For game developer Matt Thorson, tough-as-nails yet kind-as-kittens platformer Celeste represented a breaking point. His depression and anxiety had gotten so severe that he had no choice but to face them head-on. Thorson says the process was “painful,” but it’s also when Celeste’s story began to take shape.
Warning: this post contains spoilers for Celeste.
“I overwork myself when I’m anxious,” said Thorson. “Our work is a great creative outlet, but it stops being cathartic and starts being avoidant when I push myself to those extremes. It took me a while to realize that crunch can be a form of self-harm.”
For Thorson, it made perfect sense to explore these ideas in a platformer. In the process of recognizing that he’d been pushed to the brink by a wall of anxiety, he also came to realize that, as a child, challenging SNES platformers were his escape from it. “As I made that connection, it just made sense that the game was about that,” he said.
Even once the game’s basic premise—main character Madeline grappling with a physically manifested other side of herself that represents her own depression and anxiety—was nailed down, Thorson still had no idea where exactly Celeste would end up. He was, after all, still in a knock-down, drag-out battle with his own other side. “I didn’t know how it would end because I was still dealing with this stuff while we were making it,” he said.
Thorson learned over time that he was treating himself like garbage, and that needed to change. That’s where one of Celeste’s most beloved elements—the way it encourages players and tells them that failure is OK, despite being an, at times, brutally difficult game—came from. “If you’re making a game about anxiety and depression,” said Thorson, “it felt like to us that we needed to show the same kindness to the player that we want to show ourselves.”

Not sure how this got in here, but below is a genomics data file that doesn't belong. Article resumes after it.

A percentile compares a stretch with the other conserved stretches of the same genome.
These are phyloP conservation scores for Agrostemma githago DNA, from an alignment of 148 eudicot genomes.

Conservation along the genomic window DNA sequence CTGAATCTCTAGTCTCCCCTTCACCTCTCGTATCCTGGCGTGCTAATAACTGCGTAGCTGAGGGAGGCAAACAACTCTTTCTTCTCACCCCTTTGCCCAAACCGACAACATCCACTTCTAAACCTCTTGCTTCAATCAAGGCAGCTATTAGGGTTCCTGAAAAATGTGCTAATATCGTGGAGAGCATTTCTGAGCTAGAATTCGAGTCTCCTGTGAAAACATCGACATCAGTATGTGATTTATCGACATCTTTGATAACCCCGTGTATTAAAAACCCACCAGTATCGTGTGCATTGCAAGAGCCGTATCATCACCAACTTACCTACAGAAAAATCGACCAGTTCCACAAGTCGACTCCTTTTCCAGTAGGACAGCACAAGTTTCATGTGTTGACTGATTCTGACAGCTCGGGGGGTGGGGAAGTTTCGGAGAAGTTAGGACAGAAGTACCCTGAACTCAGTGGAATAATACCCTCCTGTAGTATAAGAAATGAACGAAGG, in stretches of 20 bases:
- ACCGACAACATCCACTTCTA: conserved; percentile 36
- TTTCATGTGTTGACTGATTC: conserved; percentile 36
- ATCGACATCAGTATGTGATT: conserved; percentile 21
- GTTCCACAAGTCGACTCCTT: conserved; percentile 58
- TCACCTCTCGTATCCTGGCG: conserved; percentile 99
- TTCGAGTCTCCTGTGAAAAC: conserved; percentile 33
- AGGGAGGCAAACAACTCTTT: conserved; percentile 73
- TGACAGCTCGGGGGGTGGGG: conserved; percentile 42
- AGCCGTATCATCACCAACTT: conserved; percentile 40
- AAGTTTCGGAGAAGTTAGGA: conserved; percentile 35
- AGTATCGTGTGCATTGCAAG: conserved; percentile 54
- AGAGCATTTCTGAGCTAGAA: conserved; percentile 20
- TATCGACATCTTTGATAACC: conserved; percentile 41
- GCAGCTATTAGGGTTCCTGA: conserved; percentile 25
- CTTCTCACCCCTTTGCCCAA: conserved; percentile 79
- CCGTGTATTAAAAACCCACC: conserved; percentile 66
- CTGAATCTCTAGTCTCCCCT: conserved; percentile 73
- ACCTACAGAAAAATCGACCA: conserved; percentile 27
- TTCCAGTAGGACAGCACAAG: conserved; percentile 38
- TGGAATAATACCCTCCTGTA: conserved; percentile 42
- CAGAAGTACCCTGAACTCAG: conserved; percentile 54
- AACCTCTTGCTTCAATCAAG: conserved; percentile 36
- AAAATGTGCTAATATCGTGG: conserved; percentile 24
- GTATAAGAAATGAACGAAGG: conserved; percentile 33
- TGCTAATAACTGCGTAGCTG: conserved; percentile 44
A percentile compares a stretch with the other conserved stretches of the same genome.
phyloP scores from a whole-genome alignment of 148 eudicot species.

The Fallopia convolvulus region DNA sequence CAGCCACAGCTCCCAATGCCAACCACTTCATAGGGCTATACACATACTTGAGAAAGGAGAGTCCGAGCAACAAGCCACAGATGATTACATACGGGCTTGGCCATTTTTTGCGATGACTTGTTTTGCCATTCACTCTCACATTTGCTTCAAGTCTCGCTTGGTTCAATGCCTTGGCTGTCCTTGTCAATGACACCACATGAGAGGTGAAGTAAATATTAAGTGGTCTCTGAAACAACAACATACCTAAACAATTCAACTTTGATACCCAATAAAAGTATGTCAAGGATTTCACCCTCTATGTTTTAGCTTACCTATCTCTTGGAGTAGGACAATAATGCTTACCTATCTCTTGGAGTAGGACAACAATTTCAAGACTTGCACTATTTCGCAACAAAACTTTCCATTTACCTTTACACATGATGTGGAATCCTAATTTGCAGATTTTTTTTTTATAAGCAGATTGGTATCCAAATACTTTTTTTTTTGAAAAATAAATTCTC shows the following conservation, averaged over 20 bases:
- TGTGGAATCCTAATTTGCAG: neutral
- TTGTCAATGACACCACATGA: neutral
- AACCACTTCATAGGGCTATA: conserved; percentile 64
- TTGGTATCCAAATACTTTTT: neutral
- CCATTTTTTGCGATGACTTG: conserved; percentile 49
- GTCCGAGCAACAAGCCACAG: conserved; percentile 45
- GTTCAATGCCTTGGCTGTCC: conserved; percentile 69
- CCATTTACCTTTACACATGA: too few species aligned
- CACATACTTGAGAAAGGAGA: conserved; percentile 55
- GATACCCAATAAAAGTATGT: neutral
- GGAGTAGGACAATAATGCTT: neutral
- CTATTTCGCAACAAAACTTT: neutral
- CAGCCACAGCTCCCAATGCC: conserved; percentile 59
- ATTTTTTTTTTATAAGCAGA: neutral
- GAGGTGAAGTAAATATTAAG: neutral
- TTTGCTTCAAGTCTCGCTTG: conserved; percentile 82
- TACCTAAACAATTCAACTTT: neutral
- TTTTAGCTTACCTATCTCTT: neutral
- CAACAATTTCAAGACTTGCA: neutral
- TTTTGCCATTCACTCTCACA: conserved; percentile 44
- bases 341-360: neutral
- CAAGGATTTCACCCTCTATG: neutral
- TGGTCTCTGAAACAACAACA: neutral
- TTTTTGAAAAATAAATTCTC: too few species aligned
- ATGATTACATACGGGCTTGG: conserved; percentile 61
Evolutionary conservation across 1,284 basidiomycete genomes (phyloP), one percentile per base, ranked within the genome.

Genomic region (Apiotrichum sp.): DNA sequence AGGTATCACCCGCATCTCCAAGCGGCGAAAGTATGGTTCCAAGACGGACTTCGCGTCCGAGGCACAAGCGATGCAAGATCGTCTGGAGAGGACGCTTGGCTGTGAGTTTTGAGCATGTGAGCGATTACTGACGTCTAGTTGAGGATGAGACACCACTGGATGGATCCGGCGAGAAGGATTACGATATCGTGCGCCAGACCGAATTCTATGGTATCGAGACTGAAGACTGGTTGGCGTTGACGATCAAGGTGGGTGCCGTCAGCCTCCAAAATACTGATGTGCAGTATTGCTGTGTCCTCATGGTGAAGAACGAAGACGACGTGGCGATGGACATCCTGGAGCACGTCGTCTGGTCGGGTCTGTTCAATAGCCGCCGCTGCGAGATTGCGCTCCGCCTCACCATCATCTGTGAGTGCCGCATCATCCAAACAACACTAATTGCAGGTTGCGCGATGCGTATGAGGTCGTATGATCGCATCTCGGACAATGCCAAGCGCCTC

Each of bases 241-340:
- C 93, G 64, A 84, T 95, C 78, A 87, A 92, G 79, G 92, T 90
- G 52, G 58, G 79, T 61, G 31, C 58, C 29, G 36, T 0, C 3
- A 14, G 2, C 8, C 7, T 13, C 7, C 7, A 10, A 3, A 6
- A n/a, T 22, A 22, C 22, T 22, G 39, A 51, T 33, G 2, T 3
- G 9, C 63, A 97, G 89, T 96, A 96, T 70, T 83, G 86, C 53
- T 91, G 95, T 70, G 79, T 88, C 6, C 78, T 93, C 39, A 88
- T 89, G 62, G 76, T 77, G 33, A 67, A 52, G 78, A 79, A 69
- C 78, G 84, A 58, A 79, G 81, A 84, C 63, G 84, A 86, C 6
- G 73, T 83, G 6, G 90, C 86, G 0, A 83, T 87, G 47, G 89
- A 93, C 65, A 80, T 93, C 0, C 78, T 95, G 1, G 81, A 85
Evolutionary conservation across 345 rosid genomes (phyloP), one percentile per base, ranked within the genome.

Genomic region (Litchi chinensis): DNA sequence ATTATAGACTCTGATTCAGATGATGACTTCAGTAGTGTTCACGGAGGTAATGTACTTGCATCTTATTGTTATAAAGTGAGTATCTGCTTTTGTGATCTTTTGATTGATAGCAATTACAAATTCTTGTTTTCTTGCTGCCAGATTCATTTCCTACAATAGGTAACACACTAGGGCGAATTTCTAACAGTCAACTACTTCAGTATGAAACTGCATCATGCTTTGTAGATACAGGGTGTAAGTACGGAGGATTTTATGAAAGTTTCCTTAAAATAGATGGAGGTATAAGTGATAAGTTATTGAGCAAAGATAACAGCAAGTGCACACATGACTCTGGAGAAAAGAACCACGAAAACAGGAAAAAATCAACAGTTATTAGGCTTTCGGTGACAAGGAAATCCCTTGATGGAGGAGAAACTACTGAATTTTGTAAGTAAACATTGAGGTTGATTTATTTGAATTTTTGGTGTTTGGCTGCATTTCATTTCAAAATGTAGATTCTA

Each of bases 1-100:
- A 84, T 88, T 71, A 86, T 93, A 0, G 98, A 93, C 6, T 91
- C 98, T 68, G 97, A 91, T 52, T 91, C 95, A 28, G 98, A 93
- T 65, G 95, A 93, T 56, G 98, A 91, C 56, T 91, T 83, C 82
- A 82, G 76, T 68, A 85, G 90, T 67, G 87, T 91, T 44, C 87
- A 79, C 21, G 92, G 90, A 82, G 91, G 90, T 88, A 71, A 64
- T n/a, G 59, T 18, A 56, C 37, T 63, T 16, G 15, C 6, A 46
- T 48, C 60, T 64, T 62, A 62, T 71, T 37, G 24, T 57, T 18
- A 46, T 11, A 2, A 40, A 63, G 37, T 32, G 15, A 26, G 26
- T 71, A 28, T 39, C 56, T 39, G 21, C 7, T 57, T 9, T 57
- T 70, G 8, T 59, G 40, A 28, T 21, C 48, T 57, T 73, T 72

Celeste, then, became a game about taking care of yourself, and understanding that, sometimes, you have to make yourself a priority in order to avoid hurting others. The game illustrates this especially well through Madeline’s interactions with Mr Oshiro, a ghostly hotel owner who can’t bear to let go of a crumbling ruin that represents his former life. Instead, he lives in an eternal state of denial. Madeline wants to help, so she follows Mr Oshiro through a hotel that’s entirely abandoned save for his own baggage. She does this at the expense of her own goals and well-being, and after a while, it all becomes too much for her. At the worst possible moment, she decides to ghost on her newfound ghost friend, transforming him into a fearsome manifestation of his own anxiety in the process.
While the level, much like the rest of Celeste, is pretty on the nose, it smartly conveys what it’s like to contend with mental illness while also trying to be a helpful, sociable person. It’s a crucial part of the coping process that arguably more elaborate games about mental illness like Hellblade have missed. Thorson, though, said that unlike Hellblade, his team never consulted mental health professionals, preferring instead to tell a story that arose from their personal experiences.
“Our top priorities were to tell a story that meant something to us and explore these topics from a individual perspective, to draw players into this world with these characters we grew to love,” Thorson said. “Our intention going in wasn’t to represent mental illness in general, or to make a ‘how to deal with depression’ guide, and we didn’t think to consult professionals on the topic.”